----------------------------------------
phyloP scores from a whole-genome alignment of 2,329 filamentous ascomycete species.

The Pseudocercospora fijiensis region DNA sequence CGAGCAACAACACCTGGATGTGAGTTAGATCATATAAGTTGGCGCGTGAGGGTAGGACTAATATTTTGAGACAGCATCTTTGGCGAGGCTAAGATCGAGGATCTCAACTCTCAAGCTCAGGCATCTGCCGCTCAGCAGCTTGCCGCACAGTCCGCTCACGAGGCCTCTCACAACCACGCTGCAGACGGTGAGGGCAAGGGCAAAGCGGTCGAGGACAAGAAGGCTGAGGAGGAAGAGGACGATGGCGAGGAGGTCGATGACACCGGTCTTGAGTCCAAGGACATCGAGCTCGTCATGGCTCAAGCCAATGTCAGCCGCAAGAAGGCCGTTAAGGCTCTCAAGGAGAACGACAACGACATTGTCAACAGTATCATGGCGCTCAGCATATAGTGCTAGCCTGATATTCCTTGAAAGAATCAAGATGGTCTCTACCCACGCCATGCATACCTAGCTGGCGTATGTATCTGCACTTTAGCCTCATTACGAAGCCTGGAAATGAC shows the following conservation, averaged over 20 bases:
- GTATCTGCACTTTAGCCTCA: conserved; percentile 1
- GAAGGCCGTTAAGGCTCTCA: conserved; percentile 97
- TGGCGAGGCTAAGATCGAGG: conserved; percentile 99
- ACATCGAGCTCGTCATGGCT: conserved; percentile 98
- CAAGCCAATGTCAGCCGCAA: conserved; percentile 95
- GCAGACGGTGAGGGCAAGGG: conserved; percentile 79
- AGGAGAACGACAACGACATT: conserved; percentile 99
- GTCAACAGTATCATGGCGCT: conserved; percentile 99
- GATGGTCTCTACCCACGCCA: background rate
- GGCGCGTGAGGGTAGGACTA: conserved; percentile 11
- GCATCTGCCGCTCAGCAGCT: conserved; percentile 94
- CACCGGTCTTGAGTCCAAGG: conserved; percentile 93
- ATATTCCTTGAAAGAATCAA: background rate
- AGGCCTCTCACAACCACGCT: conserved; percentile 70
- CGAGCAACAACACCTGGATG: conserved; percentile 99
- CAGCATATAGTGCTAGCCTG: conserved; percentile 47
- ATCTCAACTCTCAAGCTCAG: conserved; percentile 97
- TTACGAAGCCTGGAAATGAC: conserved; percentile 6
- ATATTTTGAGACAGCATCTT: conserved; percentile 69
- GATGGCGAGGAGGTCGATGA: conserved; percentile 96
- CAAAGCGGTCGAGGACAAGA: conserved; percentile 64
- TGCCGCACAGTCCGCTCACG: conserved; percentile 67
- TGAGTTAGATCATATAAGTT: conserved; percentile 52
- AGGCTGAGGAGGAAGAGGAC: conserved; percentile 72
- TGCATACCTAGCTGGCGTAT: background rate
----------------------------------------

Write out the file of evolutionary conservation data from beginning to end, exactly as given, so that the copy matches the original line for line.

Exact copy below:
phyloP scores from a whole-genome alignment of 2,329 filamentous ascomycete species.

The Pseudocercospora fijiensis region DNA sequence CGAGCAACAACACCTGGATGTGAGTTAGATCATATAAGTTGGCGCGTGAGGGTAGGACTAATATTTTGAGACAGCATCTTTGGCGAGGCTAAGATCGAGGATCTCAACTCTCAAGCTCAGGCATCTGCCGCTCAGCAGCTTGCCGCACAGTCCGCTCACGAGGCCTCTCACAACCACGCTGCAGACGGTGAGGGCAAGGGCAAAGCGGTCGAGGACAAGAAGGCTGAGGAGGAAGAGGACGATGGCGAGGAGGTCGATGACACCGGTCTTGAGTCCAAGGACATCGAGCTCGTCATGGCTCAAGCCAATGTCAGCCGCAAGAAGGCCGTTAAGGCTCTCAAGGAGAACGACAACGACATTGTCAACAGTATCATGGCGCTCAGCATATAGTGCTAGCCTGATATTCCTTGAAAGAATCAAGATGGTCTCTACCCACGCCATGCATACCTAGCTGGCGTATGTATCTGCACTTTAGCCTCATTACGAAGCCTGGAAATGAC shows the following conservation, averaged over 20 bases:
- GTATCTGCACTTTAGCCTCA: conserved; percentile 1
- GAAGGCCGTTAAGGCTCTCA: conserved; percentile 97
- TGGCGAGGCTAAGATCGAGG: conserved; percentile 99
- ACATCGAGCTCGTCATGGCT: conserved; percentile 98
- CAAGCCAATGTCAGCCGCAA: conserved; percentile 95
- GCAGACGGTGAGGGCAAGGG: conserved; percentile 79
- AGGAGAACGACAACGACATT: conserved; percentile 99
- GTCAACAGTATCATGGCGCT: conserved; percentile 99
- GATGGTCTCTACCCACGCCA: background rate
- GGCGCGTGAGGGTAGGACTA: conserved; percentile 11
- GCATCTGCCGCTCAGCAGCT: conserved; percentile 94
- CACCGGTCTTGAGTCCAAGG: conserved; percentile 93
- ATATTCCTTGAAAGAATCAA: background rate
- AGGCCTCTCACAACCACGCT: conserved; percentile 70
- CGAGCAACAACACCTGGATG: conserved; percentile 99
- CAGCATATAGTGCTAGCCTG: conserved; percentile 47
- ATCTCAACTCTCAAGCTCAG: conserved; percentile 97
- TTACGAAGCCTGGAAATGAC: conserved; percentile 6
- ATATTTTGAGACAGCATCTT: conserved; percentile 69
- GATGGCGAGGAGGTCGATGA: conserved; percentile 96
- CAAAGCGGTCGAGGACAAGA: conserved; percentile 64
- TGCCGCACAGTCCGCTCACG: conserved; percentile 67
- TGAGTTAGATCATATAAGTT: conserved; percentile 52
- AGGCTGAGGAGGAAGAGGAC: conserved; percentile 72
- TGCATACCTAGCTGGCGTAT: background rate